Sometimes, it pays to be persistent.
When my family started receiving bills from a couple of routine doctor's appointments, we were stunned by the high totals we were being asked to pay out of pocket.
Rather than simply pay the bills, I picked up the phone.
After a series of phone calls, I found out that we were being billed about $360 in "facility charges," on top of the doctor's regular fees.
The medical center's billing policy is spelled out in its handbook, but I was never offered one - until after I questioned the bills. I politely but firmly told the medical center that its billing policy should have been spelled out upfront.
The medical center apologized for the lack of communication - and acknowledged that it's been an ongoing problem with other patients - and generously waived the $360 in "facility charges."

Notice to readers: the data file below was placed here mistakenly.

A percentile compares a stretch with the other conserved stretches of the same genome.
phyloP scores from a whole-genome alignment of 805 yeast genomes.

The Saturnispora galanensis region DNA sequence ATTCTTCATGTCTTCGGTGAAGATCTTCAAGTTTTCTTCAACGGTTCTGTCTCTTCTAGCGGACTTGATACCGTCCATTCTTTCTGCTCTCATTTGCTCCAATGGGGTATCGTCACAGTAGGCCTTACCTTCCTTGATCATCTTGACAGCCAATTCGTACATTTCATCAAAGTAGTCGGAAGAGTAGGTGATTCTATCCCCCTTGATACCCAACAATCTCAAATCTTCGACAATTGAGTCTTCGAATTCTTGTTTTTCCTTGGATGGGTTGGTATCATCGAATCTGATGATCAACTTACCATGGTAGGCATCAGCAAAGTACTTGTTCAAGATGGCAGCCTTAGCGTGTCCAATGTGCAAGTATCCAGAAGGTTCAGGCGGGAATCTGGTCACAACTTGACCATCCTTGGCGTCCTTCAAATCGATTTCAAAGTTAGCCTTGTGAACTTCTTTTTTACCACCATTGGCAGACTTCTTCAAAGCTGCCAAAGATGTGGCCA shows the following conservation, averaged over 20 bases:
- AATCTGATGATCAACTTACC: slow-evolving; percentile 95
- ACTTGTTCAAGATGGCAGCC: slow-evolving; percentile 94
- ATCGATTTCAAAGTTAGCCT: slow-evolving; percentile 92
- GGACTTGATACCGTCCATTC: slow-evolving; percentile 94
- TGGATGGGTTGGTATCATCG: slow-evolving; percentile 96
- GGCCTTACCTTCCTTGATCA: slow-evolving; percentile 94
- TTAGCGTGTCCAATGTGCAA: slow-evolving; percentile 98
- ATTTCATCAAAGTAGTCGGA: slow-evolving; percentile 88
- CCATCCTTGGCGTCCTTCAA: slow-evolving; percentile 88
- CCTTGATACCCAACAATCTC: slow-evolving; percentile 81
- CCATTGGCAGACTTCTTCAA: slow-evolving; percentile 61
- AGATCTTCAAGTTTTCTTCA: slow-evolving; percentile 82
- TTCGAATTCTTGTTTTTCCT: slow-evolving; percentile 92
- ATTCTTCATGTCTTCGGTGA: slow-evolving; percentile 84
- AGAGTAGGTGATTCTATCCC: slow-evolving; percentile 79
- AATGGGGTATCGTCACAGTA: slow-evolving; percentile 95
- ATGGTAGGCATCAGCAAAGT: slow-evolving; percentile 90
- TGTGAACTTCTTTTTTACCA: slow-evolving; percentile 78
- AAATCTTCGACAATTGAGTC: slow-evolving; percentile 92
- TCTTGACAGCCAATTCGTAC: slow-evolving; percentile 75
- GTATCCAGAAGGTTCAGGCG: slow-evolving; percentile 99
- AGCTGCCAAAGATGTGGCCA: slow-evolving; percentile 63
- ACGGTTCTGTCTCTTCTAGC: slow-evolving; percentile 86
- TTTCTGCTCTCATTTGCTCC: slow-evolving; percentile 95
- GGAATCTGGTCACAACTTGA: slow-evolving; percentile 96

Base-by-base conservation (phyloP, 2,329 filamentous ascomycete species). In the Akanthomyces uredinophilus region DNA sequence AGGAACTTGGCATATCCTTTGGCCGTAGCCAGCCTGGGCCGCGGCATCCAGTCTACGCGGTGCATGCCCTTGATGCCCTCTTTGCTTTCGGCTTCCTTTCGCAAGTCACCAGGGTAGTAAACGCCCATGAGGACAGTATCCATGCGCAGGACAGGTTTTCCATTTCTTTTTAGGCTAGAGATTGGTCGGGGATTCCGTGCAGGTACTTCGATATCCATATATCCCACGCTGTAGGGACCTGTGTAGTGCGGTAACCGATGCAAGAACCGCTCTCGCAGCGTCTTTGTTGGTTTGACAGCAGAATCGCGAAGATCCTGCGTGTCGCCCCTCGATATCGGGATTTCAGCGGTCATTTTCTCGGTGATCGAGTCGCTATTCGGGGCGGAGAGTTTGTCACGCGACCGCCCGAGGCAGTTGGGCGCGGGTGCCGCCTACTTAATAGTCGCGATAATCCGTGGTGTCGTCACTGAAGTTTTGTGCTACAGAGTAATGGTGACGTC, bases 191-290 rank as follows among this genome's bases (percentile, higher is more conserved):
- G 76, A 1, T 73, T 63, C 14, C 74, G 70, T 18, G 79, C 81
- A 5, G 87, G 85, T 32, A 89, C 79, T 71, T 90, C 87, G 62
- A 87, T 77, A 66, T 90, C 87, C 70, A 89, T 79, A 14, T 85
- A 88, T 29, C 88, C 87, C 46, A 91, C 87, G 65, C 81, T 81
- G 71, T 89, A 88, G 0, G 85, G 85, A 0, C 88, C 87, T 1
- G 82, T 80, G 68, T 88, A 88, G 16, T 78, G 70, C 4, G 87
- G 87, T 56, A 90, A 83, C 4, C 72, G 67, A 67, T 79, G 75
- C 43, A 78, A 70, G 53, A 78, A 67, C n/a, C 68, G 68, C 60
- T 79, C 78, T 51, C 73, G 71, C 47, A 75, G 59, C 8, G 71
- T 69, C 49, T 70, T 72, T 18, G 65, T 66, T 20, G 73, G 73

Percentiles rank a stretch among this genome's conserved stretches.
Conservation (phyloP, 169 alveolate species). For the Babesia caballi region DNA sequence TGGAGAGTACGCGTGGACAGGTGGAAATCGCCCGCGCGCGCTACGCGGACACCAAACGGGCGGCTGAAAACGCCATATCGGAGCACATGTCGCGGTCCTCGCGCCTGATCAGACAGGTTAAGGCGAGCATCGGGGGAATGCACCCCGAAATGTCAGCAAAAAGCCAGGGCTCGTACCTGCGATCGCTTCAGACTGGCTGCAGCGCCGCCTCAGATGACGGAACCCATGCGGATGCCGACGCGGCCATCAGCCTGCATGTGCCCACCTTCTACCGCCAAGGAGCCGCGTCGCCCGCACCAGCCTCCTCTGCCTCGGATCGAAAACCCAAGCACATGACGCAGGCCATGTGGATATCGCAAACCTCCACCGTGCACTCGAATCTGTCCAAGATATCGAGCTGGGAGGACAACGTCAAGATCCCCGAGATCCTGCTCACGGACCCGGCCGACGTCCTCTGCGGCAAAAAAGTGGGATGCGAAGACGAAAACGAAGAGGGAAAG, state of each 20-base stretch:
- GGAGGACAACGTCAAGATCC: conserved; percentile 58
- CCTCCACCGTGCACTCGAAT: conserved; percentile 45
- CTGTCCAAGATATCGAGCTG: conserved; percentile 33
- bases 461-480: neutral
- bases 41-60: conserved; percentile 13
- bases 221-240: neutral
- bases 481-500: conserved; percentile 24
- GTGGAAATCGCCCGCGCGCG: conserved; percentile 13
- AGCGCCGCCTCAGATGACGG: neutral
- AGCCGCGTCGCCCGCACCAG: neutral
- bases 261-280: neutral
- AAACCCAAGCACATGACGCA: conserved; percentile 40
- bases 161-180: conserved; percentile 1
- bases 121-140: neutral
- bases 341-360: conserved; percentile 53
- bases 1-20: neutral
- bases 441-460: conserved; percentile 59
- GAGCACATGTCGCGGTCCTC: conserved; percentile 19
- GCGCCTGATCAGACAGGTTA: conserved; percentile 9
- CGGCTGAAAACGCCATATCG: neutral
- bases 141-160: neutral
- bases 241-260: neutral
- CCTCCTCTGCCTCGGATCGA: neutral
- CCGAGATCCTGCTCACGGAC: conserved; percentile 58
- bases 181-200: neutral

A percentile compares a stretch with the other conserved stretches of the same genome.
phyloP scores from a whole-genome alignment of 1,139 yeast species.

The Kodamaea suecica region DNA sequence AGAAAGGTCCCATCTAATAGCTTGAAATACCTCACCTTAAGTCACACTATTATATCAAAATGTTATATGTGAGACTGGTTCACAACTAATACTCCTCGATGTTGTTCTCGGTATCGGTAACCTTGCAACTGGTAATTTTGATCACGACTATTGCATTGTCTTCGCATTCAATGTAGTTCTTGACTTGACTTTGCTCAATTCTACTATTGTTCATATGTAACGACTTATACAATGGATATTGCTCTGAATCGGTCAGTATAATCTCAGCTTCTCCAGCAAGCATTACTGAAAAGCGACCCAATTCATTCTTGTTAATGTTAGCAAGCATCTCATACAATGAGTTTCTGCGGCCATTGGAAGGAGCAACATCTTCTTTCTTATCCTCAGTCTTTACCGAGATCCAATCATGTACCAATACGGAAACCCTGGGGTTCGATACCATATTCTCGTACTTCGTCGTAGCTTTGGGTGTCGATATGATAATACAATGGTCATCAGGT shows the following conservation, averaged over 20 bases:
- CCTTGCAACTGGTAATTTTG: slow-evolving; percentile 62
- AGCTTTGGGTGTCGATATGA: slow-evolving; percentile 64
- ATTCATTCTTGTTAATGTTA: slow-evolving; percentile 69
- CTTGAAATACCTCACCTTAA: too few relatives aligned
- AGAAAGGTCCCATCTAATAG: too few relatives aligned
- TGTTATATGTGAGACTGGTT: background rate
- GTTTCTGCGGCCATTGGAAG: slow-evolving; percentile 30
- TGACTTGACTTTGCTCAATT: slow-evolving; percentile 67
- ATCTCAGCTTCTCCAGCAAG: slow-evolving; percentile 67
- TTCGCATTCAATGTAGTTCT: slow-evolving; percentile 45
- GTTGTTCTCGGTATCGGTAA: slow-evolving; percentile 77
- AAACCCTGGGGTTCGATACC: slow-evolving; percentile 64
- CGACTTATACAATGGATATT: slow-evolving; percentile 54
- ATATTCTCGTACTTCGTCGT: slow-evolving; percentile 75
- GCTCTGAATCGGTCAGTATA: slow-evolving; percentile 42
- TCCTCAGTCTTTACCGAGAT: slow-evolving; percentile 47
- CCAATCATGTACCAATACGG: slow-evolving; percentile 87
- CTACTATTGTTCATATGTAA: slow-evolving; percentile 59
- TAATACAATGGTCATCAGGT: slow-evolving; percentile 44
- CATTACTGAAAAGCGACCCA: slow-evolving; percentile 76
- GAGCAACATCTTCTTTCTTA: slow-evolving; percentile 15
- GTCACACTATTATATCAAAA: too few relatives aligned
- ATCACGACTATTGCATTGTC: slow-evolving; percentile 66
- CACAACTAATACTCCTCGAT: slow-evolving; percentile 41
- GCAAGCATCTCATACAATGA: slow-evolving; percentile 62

It really does pay to monitor your bills, statements and other financial documents. And it's important to speak out when something doesn't add up.
If you have questions about a bill, consider these simple steps provided by Laura Chavez, a dispute resolutions specialist at the Better Business Bureau in Des Moines:
- Try to communicate with the company first. "Open the lines of communication," she says. "There's often an explanation behind it, and oftentimes they're not flat out trying to scam you." Many times, the miscommunication or misunderstanding can be easily resolved.
- If you still have questions, ask the company for an itemized statement that spells out the charges.
- If you remain dissatisfied, the Better Business Bureau is often able to assist consumers and businesses reach a mutual agreement through its Dispute/Resolution services. To file a complaint, visit the Better Business Bureau online or call 1-800-222-1600.
- Due to each situation being unique, when the Better Business Bureau is unable to help both parties reach a fair resolution, litigation can be pursued.
By Emily Kittle